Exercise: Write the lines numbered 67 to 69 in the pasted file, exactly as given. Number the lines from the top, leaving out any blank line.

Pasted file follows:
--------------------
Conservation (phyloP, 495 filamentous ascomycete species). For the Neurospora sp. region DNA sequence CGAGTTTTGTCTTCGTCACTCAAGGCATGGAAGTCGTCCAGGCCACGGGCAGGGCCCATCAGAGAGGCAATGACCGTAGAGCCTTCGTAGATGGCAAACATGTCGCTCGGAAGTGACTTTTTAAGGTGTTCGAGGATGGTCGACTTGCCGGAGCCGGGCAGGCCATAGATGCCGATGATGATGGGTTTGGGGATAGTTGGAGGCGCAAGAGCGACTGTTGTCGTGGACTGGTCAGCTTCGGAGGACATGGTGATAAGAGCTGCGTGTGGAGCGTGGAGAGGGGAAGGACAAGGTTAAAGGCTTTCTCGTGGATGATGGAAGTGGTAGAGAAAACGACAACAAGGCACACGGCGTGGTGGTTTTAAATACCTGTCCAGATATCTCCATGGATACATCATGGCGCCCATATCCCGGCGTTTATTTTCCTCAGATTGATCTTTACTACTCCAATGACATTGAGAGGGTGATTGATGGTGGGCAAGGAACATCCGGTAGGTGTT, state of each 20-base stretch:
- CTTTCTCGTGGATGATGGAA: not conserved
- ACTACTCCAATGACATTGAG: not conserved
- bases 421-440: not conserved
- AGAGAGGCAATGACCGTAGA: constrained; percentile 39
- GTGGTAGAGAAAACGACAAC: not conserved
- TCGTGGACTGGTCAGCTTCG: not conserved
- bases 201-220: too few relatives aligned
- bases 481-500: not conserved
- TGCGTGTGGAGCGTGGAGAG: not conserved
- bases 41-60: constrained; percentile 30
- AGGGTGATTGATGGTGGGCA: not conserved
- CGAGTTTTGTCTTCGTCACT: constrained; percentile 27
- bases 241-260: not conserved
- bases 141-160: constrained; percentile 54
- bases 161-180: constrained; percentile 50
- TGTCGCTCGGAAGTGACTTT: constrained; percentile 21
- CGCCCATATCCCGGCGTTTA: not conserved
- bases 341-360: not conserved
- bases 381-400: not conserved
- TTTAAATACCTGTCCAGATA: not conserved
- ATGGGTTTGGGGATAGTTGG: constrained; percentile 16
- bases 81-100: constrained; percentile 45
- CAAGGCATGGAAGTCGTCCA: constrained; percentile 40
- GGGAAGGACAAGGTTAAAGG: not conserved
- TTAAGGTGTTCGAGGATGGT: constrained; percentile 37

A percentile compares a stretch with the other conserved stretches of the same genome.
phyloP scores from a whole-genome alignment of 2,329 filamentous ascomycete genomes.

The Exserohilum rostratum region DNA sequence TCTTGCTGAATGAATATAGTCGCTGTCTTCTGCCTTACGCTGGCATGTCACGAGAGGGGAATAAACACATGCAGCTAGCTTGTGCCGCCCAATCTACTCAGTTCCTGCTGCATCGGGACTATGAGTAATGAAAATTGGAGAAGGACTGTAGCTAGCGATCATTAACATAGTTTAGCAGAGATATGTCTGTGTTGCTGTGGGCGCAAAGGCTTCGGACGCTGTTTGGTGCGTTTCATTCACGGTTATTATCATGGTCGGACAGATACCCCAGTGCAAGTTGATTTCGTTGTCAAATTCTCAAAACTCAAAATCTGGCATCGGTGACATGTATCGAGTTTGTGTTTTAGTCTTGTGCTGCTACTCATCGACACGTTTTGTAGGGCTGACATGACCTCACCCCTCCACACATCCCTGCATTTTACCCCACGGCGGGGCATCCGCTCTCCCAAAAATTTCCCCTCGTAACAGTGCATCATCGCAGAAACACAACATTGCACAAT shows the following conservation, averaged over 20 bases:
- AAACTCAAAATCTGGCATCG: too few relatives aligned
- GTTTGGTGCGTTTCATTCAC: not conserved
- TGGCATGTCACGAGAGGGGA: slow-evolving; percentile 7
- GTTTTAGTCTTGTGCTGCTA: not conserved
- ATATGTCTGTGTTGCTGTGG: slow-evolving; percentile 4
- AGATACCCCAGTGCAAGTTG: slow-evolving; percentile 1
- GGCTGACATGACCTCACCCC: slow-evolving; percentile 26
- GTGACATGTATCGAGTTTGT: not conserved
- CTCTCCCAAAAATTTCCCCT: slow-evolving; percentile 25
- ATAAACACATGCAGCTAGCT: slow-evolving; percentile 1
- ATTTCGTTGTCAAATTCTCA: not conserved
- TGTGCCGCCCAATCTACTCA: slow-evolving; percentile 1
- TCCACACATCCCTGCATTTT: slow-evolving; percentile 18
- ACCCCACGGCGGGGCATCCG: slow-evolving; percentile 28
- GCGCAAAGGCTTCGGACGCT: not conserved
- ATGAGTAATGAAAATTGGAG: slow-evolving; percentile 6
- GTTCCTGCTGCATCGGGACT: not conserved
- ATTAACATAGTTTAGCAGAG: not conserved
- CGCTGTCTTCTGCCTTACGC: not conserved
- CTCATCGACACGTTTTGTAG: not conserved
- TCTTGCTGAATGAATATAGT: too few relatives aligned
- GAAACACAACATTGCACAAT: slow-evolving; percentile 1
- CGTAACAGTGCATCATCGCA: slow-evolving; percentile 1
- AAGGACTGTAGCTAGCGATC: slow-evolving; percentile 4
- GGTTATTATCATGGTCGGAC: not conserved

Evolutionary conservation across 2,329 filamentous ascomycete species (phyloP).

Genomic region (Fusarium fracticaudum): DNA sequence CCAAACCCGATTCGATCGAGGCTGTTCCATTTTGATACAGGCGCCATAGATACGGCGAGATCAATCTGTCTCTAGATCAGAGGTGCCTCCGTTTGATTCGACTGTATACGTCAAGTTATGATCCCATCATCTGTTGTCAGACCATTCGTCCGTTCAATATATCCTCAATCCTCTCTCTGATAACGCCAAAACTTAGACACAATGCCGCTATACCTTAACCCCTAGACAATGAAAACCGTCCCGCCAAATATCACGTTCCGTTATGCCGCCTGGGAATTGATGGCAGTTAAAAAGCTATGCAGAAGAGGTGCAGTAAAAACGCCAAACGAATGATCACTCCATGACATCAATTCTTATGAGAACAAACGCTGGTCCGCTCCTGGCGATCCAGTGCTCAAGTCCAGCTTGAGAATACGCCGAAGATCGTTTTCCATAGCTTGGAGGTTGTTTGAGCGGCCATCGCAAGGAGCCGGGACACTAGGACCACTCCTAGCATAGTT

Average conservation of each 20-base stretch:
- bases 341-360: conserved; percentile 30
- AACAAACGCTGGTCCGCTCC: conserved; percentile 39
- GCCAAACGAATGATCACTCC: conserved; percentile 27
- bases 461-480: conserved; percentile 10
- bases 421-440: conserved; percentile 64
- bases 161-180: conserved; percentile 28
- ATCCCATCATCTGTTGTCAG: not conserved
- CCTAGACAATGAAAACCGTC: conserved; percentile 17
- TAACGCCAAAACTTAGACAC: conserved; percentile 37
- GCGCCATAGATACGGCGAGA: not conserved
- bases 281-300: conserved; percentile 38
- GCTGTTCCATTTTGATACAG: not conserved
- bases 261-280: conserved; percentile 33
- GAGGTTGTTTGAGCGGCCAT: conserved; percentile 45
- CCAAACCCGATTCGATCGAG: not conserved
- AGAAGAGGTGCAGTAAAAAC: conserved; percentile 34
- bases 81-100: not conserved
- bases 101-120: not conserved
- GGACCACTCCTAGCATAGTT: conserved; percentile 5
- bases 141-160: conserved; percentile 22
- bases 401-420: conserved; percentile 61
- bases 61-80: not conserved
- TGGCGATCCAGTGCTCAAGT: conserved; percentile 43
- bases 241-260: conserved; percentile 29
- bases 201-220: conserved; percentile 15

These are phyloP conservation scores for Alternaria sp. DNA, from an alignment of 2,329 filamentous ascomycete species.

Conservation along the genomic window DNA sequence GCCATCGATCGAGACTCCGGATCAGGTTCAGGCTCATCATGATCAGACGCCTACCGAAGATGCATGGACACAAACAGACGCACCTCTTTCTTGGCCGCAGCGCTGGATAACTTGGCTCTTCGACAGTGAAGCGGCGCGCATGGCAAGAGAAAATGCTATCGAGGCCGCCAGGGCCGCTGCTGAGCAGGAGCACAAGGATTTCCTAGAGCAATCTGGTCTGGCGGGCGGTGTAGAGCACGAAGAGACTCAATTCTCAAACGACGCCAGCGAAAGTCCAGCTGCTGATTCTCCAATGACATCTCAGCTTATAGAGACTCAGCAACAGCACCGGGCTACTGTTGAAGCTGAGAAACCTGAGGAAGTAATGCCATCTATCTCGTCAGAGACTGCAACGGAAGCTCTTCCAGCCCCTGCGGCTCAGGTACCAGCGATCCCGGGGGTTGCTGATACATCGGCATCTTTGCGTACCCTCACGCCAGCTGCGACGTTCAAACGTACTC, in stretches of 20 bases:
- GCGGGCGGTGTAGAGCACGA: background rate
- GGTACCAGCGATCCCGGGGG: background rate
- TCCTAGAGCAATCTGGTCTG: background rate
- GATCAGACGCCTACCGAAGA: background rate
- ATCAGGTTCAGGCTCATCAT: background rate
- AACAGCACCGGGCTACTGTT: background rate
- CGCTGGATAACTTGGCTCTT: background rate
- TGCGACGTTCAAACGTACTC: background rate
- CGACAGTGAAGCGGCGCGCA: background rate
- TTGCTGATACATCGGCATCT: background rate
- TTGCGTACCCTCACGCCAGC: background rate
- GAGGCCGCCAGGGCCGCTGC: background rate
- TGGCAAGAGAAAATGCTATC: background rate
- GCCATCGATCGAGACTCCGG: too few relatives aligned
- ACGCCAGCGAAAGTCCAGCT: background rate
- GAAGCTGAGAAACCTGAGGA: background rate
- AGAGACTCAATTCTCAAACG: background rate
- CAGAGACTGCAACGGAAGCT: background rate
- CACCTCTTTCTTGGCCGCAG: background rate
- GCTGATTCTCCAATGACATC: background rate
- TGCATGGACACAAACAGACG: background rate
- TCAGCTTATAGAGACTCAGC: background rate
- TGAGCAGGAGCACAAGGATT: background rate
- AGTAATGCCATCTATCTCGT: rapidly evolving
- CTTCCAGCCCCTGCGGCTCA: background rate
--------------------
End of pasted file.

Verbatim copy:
- GCGCCATAGATACGGCGAGA: not conserved
- bases 281-300: conserved; percentile 38
- GCTGTTCCATTTTGATACAG: not conserved